Cyrus the Great

4 links

Cyrus II of Persia (c.

Cyrus II of Persia (c.

Cyrus the Great with a Hemhem crown, or four-winged Cherub tutelary divinity, from a relief in the residence of Cyrus in Pasagardae
The four-winged guardian figure representing Cyrus the Great or a four-winged Cherub tutelary deity. Bas-relief found on a doorway pillar at Pasargadae on top of which was once inscribed in three languages the sentence "I am Cyrus the king, an Achaemenian." Scholars who doubt that the relief depicts Cyrus note that the same inscription is written on other palaces in the complex.
"I am Cyrus the King, an Achaemenian" in Old Persian, Elamite and Akkadian languages. It is known as the "CMa inscription", carved in a column of Palace P in Pasargadae. These inscriptions on behalf of Cyrus were probably made later by Darius I in order to affirm his lineage, using the Old Persian script he had designed.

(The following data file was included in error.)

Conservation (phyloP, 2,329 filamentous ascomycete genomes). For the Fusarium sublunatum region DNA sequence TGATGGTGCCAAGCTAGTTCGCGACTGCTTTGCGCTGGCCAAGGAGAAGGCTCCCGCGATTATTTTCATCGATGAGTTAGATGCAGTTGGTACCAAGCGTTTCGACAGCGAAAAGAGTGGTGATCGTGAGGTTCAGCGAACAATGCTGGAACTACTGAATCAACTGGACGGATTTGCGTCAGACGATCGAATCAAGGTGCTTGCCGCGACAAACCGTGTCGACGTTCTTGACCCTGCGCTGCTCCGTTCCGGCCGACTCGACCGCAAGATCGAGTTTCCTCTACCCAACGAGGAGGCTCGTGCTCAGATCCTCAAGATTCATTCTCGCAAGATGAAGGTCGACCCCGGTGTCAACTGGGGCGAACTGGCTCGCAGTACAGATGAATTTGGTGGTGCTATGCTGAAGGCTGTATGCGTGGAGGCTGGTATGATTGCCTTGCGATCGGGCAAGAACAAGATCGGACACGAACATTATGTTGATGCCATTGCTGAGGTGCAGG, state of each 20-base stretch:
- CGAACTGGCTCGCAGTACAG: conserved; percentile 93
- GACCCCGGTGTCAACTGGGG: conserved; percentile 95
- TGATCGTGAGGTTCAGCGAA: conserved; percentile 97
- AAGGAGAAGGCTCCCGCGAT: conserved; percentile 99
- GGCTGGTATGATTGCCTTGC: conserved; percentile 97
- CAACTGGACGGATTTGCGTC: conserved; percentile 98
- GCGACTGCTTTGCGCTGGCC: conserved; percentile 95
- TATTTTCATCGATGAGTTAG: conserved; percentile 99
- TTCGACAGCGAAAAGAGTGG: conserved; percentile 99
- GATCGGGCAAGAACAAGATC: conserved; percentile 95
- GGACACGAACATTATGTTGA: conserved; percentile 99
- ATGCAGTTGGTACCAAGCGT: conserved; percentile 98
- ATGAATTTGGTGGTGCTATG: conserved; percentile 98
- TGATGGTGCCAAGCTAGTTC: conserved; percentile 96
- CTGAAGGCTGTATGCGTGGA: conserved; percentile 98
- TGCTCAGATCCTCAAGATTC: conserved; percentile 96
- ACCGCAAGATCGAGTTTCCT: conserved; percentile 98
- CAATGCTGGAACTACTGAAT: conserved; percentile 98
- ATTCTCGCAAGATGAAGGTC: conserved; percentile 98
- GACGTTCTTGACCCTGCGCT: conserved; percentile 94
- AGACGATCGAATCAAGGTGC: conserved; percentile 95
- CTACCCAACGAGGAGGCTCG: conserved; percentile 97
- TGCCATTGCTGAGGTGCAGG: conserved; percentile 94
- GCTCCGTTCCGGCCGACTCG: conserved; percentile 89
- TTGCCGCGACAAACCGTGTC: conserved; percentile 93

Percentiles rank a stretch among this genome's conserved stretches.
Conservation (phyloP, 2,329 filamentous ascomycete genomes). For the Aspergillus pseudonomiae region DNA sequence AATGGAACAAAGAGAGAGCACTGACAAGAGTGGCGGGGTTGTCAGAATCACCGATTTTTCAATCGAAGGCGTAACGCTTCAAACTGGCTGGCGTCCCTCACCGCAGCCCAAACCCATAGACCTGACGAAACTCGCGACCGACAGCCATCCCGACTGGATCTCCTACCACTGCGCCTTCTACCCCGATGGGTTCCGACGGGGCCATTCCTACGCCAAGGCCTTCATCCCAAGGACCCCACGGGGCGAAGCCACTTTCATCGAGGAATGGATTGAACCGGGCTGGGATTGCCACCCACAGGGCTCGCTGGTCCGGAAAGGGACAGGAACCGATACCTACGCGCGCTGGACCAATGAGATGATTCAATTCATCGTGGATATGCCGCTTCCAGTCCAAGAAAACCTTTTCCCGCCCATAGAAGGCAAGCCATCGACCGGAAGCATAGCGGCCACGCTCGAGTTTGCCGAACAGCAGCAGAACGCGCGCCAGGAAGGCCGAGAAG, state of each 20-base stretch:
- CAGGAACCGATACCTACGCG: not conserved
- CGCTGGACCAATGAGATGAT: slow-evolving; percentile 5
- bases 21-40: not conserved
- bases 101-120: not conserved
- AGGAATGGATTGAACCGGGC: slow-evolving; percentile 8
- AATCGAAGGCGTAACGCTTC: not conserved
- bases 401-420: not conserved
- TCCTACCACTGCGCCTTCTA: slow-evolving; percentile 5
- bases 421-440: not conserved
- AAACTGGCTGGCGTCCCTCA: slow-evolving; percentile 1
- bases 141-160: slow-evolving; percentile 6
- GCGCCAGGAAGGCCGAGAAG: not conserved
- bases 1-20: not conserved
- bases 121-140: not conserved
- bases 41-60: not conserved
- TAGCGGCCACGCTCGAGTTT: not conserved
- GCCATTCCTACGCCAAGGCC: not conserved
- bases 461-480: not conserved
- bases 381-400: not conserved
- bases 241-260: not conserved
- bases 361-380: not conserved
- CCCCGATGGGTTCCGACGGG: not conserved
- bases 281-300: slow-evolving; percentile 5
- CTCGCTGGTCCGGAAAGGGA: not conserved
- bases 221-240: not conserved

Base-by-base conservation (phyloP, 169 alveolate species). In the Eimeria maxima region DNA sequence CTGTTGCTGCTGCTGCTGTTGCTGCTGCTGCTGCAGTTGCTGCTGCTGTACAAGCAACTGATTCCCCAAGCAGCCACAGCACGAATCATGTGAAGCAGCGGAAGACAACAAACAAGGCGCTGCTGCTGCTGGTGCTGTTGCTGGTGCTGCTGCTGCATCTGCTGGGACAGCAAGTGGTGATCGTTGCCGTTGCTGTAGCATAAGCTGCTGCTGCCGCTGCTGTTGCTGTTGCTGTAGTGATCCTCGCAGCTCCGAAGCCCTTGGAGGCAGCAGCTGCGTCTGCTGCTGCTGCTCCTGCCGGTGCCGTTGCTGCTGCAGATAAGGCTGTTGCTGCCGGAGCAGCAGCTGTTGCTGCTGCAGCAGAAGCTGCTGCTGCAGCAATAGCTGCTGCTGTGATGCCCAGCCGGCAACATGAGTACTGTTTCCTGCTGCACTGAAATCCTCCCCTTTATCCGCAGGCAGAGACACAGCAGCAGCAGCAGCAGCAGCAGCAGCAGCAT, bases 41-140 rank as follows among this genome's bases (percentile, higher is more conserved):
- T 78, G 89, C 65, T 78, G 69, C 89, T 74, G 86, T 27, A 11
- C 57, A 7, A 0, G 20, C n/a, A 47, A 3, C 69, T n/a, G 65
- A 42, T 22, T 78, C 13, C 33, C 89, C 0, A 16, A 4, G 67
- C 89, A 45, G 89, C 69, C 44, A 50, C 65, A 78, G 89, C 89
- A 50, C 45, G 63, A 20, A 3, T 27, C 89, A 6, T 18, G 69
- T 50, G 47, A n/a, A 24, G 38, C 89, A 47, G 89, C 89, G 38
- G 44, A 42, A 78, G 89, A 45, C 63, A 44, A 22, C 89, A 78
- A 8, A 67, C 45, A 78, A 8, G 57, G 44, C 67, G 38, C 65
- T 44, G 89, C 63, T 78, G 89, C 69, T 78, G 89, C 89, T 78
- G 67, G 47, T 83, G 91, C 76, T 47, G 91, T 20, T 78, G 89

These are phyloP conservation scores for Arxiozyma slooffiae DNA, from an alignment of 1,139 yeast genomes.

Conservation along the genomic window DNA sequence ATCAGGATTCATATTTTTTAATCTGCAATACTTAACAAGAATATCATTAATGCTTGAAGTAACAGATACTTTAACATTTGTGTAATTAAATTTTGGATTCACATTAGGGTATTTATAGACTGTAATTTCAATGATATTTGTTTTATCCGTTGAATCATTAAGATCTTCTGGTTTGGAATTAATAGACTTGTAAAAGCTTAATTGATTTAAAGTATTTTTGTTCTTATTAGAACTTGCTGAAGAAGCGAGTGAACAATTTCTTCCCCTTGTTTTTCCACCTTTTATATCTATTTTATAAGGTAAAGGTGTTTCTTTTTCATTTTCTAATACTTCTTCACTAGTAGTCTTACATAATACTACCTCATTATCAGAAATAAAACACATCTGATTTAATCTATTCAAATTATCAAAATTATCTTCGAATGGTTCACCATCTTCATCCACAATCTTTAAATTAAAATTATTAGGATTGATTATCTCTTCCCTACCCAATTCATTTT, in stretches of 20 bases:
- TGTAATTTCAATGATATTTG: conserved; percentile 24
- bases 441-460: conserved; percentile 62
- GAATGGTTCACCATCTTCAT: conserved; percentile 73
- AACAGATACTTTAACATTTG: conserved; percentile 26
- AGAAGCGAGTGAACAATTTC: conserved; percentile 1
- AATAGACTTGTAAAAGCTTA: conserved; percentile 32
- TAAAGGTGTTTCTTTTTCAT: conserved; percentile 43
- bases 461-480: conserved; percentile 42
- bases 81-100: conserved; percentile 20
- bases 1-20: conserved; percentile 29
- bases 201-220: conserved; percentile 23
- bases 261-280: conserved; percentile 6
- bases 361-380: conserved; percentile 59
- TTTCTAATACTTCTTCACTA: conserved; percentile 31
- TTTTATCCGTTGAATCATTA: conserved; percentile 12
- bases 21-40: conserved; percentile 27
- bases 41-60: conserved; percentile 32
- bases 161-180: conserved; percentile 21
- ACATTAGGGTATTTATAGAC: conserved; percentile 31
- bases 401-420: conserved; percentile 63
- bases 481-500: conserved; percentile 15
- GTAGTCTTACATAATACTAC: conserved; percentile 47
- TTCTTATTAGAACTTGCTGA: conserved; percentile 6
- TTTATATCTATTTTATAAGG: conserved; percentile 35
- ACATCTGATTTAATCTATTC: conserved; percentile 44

Painting of king Astyages sending Harpagus to kill young Cyrus
Detail of Cyrus Hunting Wild Boar by Claude Audran the Younger, Palace of Versailles
Victory of Cyrus over Lydia's Croesus at the Battle of Thymbra, 546 BC
Croesus on the pyre. Attic red-figure amphora, 500–490 BC, Louvre (G 197)
Ancient Near East circa 540 BC, prior to the invasion of Babylon by Cyrus the Great
Achaemenid soldiers (left) fighting against Scythians, 5th century BC. Cylinder seal impression (drawing).
Queen Tomyris of the Massagetae receiving the head of Cyrus
Tomb of Cyrus in Pasargadae, Iran, a UNESCO World Heritage Site (2015)
Cyrus the Great is said in the Bible to have liberated the Jews from the Babylonian captivity to resettle and rebuild Jerusalem, earning him an honored place in Judaism.
Cyrus the Great (center) with his General Harpagus behind him, as he receives the submission of Astyages (18th century tapestry)
The Cyrus Street, Jerusalem
Painting of Daniel and Cyrus before the Idol Bel
Statue of Cyrus the great at Olympic Park in Sydney
17th-century bust of Cyrus the Great in Hamburg, Germany
The Cyrus cylinder, a contemporary cuneiform script proclaiming Cyrus as legitimate king of Babylon

600–530 BC; Kūruš), commonly known as Cyrus the Great and also called Cyrus the Elder by the Greeks, was the founder of the Achaemenid Empire, the first Persian empire.